10 Pitfalls to Avoid When Decluttering.

If you’re reading this, you have probably already made the decision to minimize or declutter your home. If you haven’t, it might be something you’re considering or want more info about. Either way, consider this post a warning about some errors to avoid when decluttering or minimizing.

Not knowing where to donate or sell items.

One of the very first things I would suggest to someone minimizing is to know exactly where you’re donating items you get rid of. I had boxes in the hallway for weeks, trying to find out where I could send them, which just made my house look more cluttered. If you “declutter” a room and don’t actually get the items out of your house, all you’re doing is rearranging the clutter.

Not completing one room at a time.

Declutter one room at a time and physically get rid of everything before starting on another room! Whenever possible, take frequent trips to drop-off locations for items you donate, rather than keeping it to donate all at once. Without fail, other items will appear as you continue to declutter and you’ll have to go back anyway. You will be faced with piles of stuff you don’t want anymore if you wait to donate it and start on another room.

Buying items in bulk/purchasing multiples.

This one’s tricky because you can save money by buying in bulk, however, having multiples of any item can be a huge hindrance to minimalism. A good rule of thumb is if what you’re buying requires additional storage outside of where the item belongs, it’s too much. Instead of buying 8 bottles of shampoo and 96 rolls of toilet paper, make more frequent trips and buy 2 bottles of shampoo and the 24 pack of toilet paper.

Keeping things you get for free

Keeping things you get for free
It’s super exciting when you get cool things for free, but honestly, if you didn’t want or need a new pen, tote bag, notepad, water bottle, perfume sample, or whatever the item is, you do not need to keep it just because it was free.

Buying sale items.

“But it was on sale” is not an excuse to buy something unless you already wanted it. I am one of those people who feels like I HAVE to buy something I didn’t want or need because it’s cheap, or heavily discounted. Buy what you need or buy what you want, but don’t accumulate items in your home that are only there because they were on sale.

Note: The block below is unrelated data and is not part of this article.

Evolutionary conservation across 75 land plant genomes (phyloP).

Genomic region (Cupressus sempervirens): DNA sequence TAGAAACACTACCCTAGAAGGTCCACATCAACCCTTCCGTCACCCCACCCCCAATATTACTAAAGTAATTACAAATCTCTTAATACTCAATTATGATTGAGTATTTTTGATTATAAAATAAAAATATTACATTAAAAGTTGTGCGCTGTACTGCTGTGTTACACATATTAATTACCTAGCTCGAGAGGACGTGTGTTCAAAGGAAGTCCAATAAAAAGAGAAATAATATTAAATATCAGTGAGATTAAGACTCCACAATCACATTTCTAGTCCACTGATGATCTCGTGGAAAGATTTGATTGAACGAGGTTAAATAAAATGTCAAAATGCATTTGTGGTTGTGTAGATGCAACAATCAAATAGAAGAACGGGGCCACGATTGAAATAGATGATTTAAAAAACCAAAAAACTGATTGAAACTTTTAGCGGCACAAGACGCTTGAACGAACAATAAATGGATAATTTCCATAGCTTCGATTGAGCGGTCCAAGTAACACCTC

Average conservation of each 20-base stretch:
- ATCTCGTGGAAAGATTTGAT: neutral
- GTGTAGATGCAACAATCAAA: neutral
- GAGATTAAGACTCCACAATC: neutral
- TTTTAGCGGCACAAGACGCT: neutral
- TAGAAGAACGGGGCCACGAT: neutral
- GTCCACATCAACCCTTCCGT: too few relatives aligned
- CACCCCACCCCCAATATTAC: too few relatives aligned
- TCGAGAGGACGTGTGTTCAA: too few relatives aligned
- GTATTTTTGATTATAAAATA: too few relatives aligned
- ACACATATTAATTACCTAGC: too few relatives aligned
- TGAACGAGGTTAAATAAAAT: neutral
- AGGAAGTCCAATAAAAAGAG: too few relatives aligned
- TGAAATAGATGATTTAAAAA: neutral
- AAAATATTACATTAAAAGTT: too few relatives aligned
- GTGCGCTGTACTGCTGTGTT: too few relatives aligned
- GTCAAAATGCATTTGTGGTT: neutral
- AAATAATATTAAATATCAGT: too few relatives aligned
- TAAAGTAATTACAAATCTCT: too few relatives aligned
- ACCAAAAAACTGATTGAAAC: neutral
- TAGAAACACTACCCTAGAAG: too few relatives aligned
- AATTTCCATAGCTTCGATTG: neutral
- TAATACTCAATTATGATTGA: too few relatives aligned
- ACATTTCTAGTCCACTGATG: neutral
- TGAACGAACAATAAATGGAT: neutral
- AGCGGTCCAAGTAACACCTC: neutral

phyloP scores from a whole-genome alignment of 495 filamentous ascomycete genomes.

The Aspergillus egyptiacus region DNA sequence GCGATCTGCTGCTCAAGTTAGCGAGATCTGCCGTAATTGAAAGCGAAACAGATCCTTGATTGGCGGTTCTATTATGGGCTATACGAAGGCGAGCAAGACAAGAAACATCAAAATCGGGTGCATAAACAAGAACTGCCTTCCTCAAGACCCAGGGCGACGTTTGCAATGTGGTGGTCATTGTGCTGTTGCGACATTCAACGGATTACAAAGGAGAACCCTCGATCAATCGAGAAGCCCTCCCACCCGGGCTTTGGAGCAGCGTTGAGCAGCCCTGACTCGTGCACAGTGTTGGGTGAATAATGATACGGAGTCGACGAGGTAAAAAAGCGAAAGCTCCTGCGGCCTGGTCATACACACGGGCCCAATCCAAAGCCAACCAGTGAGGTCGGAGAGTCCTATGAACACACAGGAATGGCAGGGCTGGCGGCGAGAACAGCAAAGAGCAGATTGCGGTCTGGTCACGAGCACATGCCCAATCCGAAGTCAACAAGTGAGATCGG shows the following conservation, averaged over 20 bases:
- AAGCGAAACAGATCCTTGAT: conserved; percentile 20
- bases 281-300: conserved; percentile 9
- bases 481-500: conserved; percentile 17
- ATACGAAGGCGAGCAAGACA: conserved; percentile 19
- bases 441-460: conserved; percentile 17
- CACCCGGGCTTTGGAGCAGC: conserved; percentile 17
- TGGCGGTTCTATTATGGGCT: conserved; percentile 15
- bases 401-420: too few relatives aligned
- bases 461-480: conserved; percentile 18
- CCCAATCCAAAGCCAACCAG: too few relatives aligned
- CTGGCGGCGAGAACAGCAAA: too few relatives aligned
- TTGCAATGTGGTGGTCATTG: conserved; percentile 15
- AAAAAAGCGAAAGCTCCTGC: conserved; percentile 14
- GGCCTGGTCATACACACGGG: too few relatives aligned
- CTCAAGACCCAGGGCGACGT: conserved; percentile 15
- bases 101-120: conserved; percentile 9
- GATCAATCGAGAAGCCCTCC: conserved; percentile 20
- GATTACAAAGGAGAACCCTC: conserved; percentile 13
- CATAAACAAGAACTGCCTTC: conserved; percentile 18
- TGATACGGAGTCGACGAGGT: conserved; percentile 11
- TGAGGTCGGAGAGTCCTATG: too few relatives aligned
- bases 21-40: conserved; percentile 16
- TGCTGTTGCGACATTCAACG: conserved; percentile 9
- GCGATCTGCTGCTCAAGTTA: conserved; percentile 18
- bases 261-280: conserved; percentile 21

Keeping items out of nostalgia or guilt

Items that you received as a gift or that have sentimental value are often the most difficult to get rid of because of feelings of guilt or nostalgia. If the only reason you have something is because it was given to you, get rid of it! Keep only items that have significance to you AND a designated space in your home!

Being a brand whore

This is another thing I’m guilty of doing: buying things simply because they are brand name items. Again, these are items I didn’t want or need, but bought anyway only because it was whatever brand. I do this a LOT with the babies and Disney stuff, and myself with designer brands. Very often I didn’t want or need the item itself (sweater, purse etc.) but I saw it and bought it anyway “because it’s Kate Spade” or “because it’s Minnie Mouse”.

Keeping multiple collections

Lots of people have collections, even minimalists. Some collect vinyl records, others collect comic books or trading pins. One collection is cool but don’t make the mistake of having multiple collections. This will quickly make it impossible (or very difficult) to minimize. Do you need to collect coffee mugs AND shot glasses AND silver spoons AND antique mirrors? Pick one thing (or none) and make room for these items inside your home (NOT storage)!

Keeping items up for sale

Whenever possible, do not hold onto something you want to get rid of too long in the hopes that you can sell it. When decluttering, people often wait until they can sell an item to get rid of it on the principle of not wasting money. This is especially true with novelty items, antiques or rare collectibles. I know it sucks to take a loss when getting rid of expensive items, but the fact is you have already spent the money. Waiting on a buyer (who may not exist) is not earning you money, or sparing you from wasting money, you’re just wasting your space.

Hopefully this list will help warn you about potential hurdles if/when you start minimizing so that you can avoid them.

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